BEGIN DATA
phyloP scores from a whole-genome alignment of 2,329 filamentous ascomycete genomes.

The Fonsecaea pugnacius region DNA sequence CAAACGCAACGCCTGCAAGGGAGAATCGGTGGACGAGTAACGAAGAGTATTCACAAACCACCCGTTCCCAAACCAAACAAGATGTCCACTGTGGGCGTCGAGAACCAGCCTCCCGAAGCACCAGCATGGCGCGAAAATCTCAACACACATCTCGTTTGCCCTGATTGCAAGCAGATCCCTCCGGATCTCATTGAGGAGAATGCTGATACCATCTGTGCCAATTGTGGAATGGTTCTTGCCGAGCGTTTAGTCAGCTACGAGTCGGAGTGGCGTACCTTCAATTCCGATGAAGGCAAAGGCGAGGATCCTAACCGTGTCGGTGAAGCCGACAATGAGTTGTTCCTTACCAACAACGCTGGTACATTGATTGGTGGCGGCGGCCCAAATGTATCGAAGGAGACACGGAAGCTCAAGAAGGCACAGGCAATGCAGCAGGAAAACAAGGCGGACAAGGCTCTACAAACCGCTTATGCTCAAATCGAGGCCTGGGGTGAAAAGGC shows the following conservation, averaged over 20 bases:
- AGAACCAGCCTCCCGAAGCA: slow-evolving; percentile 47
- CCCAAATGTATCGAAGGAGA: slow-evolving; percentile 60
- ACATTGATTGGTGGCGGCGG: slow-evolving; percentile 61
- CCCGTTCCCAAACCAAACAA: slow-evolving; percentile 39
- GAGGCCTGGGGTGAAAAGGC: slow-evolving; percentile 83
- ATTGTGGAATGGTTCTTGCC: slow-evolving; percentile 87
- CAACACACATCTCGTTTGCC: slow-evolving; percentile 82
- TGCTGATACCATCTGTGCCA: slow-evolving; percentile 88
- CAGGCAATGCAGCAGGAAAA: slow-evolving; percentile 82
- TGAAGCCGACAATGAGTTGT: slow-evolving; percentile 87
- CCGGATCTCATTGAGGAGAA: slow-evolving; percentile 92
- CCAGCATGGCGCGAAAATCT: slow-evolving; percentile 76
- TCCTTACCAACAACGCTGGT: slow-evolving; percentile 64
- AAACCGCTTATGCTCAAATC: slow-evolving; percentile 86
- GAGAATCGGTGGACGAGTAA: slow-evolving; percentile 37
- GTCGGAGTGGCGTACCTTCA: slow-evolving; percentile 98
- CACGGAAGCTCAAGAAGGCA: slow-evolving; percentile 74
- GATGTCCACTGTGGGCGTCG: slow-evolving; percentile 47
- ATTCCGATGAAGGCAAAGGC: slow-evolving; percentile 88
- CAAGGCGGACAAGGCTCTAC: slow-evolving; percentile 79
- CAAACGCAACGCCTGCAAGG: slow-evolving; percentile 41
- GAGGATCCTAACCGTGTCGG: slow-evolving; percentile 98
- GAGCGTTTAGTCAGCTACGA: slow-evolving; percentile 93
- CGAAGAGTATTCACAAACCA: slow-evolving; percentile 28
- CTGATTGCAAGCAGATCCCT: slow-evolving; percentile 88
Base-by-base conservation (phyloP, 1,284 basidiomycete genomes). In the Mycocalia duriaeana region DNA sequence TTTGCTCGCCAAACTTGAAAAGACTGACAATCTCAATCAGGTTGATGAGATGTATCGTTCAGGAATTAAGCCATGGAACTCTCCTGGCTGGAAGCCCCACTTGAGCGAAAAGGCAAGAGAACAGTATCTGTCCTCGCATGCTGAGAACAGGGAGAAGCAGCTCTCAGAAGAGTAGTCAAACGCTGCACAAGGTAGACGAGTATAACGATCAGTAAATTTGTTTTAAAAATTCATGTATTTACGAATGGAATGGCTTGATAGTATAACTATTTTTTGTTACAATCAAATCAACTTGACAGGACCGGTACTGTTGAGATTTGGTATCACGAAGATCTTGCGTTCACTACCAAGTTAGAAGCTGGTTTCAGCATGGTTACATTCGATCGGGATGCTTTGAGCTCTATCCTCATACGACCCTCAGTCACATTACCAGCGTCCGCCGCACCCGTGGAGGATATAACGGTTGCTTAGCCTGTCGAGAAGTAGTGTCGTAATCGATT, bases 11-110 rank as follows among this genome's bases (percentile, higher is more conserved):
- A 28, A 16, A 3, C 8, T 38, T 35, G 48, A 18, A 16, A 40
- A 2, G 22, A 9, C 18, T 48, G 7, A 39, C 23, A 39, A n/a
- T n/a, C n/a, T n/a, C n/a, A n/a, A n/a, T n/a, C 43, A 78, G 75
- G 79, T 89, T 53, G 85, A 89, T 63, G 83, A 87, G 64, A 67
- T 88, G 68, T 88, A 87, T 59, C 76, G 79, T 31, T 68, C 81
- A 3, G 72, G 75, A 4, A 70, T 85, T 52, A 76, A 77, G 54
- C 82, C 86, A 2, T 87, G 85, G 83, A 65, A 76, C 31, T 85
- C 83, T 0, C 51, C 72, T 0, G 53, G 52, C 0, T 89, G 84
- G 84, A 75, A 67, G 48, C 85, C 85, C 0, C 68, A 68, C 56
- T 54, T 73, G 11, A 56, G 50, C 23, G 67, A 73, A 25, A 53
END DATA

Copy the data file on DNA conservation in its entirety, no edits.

phyloP scores from a whole-genome alignment of 2,329 filamentous ascomycete genomes.

The Fonsecaea pugnacius region DNA sequence CAAACGCAACGCCTGCAAGGGAGAATCGGTGGACGAGTAACGAAGAGTATTCACAAACCACCCGTTCCCAAACCAAACAAGATGTCCACTGTGGGCGTCGAGAACCAGCCTCCCGAAGCACCAGCATGGCGCGAAAATCTCAACACACATCTCGTTTGCCCTGATTGCAAGCAGATCCCTCCGGATCTCATTGAGGAGAATGCTGATACCATCTGTGCCAATTGTGGAATGGTTCTTGCCGAGCGTTTAGTCAGCTACGAGTCGGAGTGGCGTACCTTCAATTCCGATGAAGGCAAAGGCGAGGATCCTAACCGTGTCGGTGAAGCCGACAATGAGTTGTTCCTTACCAACAACGCTGGTACATTGATTGGTGGCGGCGGCCCAAATGTATCGAAGGAGACACGGAAGCTCAAGAAGGCACAGGCAATGCAGCAGGAAAACAAGGCGGACAAGGCTCTACAAACCGCTTATGCTCAAATCGAGGCCTGGGGTGAAAAGGC shows the following conservation, averaged over 20 bases:
- AGAACCAGCCTCCCGAAGCA: slow-evolving; percentile 47
- CCCAAATGTATCGAAGGAGA: slow-evolving; percentile 60
- ACATTGATTGGTGGCGGCGG: slow-evolving; percentile 61
- CCCGTTCCCAAACCAAACAA: slow-evolving; percentile 39
- GAGGCCTGGGGTGAAAAGGC: slow-evolving; percentile 83
- ATTGTGGAATGGTTCTTGCC: slow-evolving; percentile 87
- CAACACACATCTCGTTTGCC: slow-evolving; percentile 82
- TGCTGATACCATCTGTGCCA: slow-evolving; percentile 88
- CAGGCAATGCAGCAGGAAAA: slow-evolving; percentile 82
- TGAAGCCGACAATGAGTTGT: slow-evolving; percentile 87
- CCGGATCTCATTGAGGAGAA: slow-evolving; percentile 92
- CCAGCATGGCGCGAAAATCT: slow-evolving; percentile 76
- TCCTTACCAACAACGCTGGT: slow-evolving; percentile 64
- AAACCGCTTATGCTCAAATC: slow-evolving; percentile 86
- GAGAATCGGTGGACGAGTAA: slow-evolving; percentile 37
- GTCGGAGTGGCGTACCTTCA: slow-evolving; percentile 98
- CACGGAAGCTCAAGAAGGCA: slow-evolving; percentile 74
- GATGTCCACTGTGGGCGTCG: slow-evolving; percentile 47
- ATTCCGATGAAGGCAAAGGC: slow-evolving; percentile 88
- CAAGGCGGACAAGGCTCTAC: slow-evolving; percentile 79
- CAAACGCAACGCCTGCAAGG: slow-evolving; percentile 41
- GAGGATCCTAACCGTGTCGG: slow-evolving; percentile 98
- GAGCGTTTAGTCAGCTACGA: slow-evolving; percentile 93
- CGAAGAGTATTCACAAACCA: slow-evolving; percentile 28
- CTGATTGCAAGCAGATCCCT: slow-evolving; percentile 88
Base-by-base conservation (phyloP, 1,284 basidiomycete genomes). In the Mycocalia duriaeana region DNA sequence TTTGCTCGCCAAACTTGAAAAGACTGACAATCTCAATCAGGTTGATGAGATGTATCGTTCAGGAATTAAGCCATGGAACTCTCCTGGCTGGAAGCCCCACTTGAGCGAAAAGGCAAGAGAACAGTATCTGTCCTCGCATGCTGAGAACAGGGAGAAGCAGCTCTCAGAAGAGTAGTCAAACGCTGCACAAGGTAGACGAGTATAACGATCAGTAAATTTGTTTTAAAAATTCATGTATTTACGAATGGAATGGCTTGATAGTATAACTATTTTTTGTTACAATCAAATCAACTTGACAGGACCGGTACTGTTGAGATTTGGTATCACGAAGATCTTGCGTTCACTACCAAGTTAGAAGCTGGTTTCAGCATGGTTACATTCGATCGGGATGCTTTGAGCTCTATCCTCATACGACCCTCAGTCACATTACCAGCGTCCGCCGCACCCGTGGAGGATATAACGGTTGCTTAGCCTGTCGAGAAGTAGTGTCGTAATCGATT, bases 11-110 rank as follows among this genome's bases (percentile, higher is more conserved):
- A 28, A 16, A 3, C 8, T 38, T 35, G 48, A 18, A 16, A 40
- A 2, G 22, A 9, C 18, T 48, G 7, A 39, C 23, A 39, A n/a
- T n/a, C n/a, T n/a, C n/a, A n/a, A n/a, T n/a, C 43, A 78, G 75
- G 79, T 89, T 53, G 85, A 89, T 63, G 83, A 87, G 64, A 67
- T 88, G 68, T 88, A 87, T 59, C 76, G 79, T 31, T 68, C 81
- A 3, G 72, G 75, A 4, A 70, T 85, T 52, A 76, A 77, G 54
- C 82, C 86, A 2, T 87, G 85, G 83, A 65, A 76, C 31, T 85
- C 83, T 0, C 51, C 72, T 0, G 53, G 52, C 0, T 89, G 84
- G 84, A 75, A 67, G 48, C 85, C 85, C 0, C 68, A 68, C 56
- T 54, T 73, G 11, A 56, G 50, C 23, G 67, A 73, A 25, A 53